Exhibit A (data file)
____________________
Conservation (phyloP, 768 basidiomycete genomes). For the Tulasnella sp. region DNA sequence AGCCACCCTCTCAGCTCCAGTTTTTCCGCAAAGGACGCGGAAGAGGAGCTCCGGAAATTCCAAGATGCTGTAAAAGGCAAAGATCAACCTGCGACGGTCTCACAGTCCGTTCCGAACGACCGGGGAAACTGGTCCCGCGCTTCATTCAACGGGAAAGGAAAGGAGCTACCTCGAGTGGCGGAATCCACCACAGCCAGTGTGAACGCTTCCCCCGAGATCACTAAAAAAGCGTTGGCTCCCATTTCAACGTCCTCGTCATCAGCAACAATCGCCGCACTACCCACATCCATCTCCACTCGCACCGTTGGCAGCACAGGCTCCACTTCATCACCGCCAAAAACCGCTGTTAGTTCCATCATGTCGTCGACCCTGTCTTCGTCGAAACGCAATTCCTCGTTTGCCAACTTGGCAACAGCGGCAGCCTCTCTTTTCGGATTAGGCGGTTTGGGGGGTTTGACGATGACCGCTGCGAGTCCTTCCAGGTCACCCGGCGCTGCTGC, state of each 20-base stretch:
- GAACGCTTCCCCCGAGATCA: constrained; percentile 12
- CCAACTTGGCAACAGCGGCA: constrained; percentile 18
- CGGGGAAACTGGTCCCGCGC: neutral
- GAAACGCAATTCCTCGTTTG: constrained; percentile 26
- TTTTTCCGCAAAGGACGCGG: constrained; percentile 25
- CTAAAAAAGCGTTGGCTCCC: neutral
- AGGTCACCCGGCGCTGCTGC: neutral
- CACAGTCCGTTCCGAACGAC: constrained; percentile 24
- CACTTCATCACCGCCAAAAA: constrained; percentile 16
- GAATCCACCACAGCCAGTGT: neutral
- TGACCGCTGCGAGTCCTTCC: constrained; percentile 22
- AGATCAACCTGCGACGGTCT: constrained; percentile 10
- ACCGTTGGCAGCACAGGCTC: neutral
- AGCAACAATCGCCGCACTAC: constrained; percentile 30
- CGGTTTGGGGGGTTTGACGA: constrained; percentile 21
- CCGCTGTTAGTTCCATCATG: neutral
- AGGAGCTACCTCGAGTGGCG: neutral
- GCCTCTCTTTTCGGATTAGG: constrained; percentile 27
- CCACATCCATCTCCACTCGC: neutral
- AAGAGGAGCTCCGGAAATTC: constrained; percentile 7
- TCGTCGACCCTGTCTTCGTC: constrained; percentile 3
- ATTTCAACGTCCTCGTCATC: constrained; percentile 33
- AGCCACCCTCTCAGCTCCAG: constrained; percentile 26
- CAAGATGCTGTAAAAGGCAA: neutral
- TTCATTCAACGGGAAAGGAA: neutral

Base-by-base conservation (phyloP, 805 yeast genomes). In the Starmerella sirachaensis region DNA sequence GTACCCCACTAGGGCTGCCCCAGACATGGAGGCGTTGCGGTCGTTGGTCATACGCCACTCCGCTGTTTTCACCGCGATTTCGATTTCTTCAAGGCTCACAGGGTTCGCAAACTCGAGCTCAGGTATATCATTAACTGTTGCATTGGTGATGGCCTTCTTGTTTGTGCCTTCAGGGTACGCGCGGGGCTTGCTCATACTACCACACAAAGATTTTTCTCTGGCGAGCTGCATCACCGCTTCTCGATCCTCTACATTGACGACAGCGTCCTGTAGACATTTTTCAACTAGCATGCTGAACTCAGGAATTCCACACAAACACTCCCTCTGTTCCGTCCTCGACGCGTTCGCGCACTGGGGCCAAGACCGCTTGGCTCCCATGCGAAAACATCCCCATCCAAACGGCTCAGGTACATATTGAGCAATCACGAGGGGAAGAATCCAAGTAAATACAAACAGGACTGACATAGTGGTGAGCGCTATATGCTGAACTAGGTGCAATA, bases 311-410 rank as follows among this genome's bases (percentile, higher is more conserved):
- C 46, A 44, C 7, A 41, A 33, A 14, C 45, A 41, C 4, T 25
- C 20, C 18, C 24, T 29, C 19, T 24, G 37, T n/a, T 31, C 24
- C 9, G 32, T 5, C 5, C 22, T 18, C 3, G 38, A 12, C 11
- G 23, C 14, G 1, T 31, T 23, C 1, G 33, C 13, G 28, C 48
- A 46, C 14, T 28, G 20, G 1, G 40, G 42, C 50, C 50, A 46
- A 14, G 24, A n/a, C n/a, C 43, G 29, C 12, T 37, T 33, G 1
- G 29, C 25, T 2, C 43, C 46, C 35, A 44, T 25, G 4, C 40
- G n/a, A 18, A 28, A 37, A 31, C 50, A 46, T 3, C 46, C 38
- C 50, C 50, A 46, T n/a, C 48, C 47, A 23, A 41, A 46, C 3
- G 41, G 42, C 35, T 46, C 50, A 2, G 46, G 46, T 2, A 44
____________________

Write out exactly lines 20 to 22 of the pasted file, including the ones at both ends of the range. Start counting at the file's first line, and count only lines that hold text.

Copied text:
- CCACATCCATCTCCACTCGC: neutral
- AAGAGGAGCTCCGGAAATTC: constrained; percentile 7
- TCGTCGACCCTGTCTTCGTC: constrained; percentile 3